Society

Out of the Latin American countries, Brazil ranked last in adopting teleworking during the pandemic

A survey by the International Labor Organization showed that the country is far behind its neighbors Argentina, Chile and Uruguay when it comes to adopting teleworking

Brazil received 62.1% less foreign investment in 2020
Photo: Roberto Herrera Peres/Shutterstock
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A survey by the International Labor Organization (ILO) on how the COVID-19 pandemic impacted the labor market showed that around 23 million workers in Latin America and the Caribbean began to carry out their activities from home during the worst moment of the sanitary crisis, in the second half of last year.

According to ILO, between 20% and 30% of wage earners were able to work from home during the lockdown measures. Before the pandemic, that figure was less than 3%.

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Brazil, however, ranked last in adopting teleworking during the pandemic in Latin America, behind its neighbors Argentina, Chile and Uruguay. According to the report, 16% of the salaried people were doing telework between April and June of last year, a percentage that decreased to 13% when considering all employed Brazilians (including informal and self-employed workers).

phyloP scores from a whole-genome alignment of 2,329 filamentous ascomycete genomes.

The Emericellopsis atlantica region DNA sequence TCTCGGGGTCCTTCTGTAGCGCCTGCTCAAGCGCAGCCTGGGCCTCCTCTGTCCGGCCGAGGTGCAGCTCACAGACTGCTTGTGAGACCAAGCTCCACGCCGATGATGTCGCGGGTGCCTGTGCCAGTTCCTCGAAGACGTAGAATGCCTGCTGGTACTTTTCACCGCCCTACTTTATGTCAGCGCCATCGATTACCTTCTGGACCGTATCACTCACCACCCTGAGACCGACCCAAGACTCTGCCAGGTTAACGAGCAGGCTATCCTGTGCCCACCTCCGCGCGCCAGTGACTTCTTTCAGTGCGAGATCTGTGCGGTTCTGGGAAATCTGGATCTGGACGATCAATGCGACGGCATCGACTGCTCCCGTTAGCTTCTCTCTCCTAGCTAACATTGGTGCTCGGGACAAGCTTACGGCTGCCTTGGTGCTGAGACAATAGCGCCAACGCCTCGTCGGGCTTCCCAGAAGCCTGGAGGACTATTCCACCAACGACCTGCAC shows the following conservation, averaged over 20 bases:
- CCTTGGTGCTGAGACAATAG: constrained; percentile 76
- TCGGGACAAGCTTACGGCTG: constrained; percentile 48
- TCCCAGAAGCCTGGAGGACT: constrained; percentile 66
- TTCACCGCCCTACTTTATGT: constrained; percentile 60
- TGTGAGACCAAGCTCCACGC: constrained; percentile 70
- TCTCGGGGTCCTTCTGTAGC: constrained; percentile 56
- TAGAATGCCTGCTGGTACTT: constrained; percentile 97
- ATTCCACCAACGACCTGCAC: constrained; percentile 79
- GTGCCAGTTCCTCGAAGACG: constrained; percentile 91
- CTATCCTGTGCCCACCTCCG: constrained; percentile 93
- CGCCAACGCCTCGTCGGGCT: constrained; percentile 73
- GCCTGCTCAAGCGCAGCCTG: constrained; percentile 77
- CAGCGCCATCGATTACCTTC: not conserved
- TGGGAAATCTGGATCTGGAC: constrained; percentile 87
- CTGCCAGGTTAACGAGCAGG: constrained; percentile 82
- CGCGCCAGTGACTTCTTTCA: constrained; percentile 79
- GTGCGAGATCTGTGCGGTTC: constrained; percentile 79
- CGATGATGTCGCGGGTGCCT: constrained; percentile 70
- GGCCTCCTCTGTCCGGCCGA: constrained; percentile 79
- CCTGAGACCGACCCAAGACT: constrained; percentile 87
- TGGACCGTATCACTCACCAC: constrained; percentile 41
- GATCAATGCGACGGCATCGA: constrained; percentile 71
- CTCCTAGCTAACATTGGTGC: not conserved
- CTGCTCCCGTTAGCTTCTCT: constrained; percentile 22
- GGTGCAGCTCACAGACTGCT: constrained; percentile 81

Regarding the private sector workers and the public sector workers in Brazil, the report shows that the percentage of private workers who did telework was 11.4%; among the public sector workers, this percentage was 24.6%.

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The report highlights that “informal workers, self-employed, young, with lower qualifications and with low earnings, who experienced the greatest job losses and hours worked, especially in the first half of 2020, had much less access to teleworking.”

For comparison, among the Latin American countries observed in the study, Peru, whose available data do not differ between salaried and informal and self-employed workers, had 30% of its workers in teleworking. In Argentina, this percentage reached 26% and in Uruguay, 23%; in Chile and Costa Rica, the number of workers carrying out their activities from home reached peaks of 22% of the employed population.

Future of work

The global health crisis made teleworking more popular, but it was already a trend for the future of work. The ILO analysis states that although telework already existed before the pandemic, it mainly covered self-employed workers or workers in special situations and was combined with face-to-face work, “but in the context of quarantine, it became, in many cases, the exclusive modality of work”.

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“Teleworking helped cushion the negative impacts of the crisis on labour markets, contributing to the preservation of millions of jobs. After the recovery, it will surely continue to be an option and generate new opportunities,” said Vinícius Pinheiro, ILO director for Latin America and the Caribbean.

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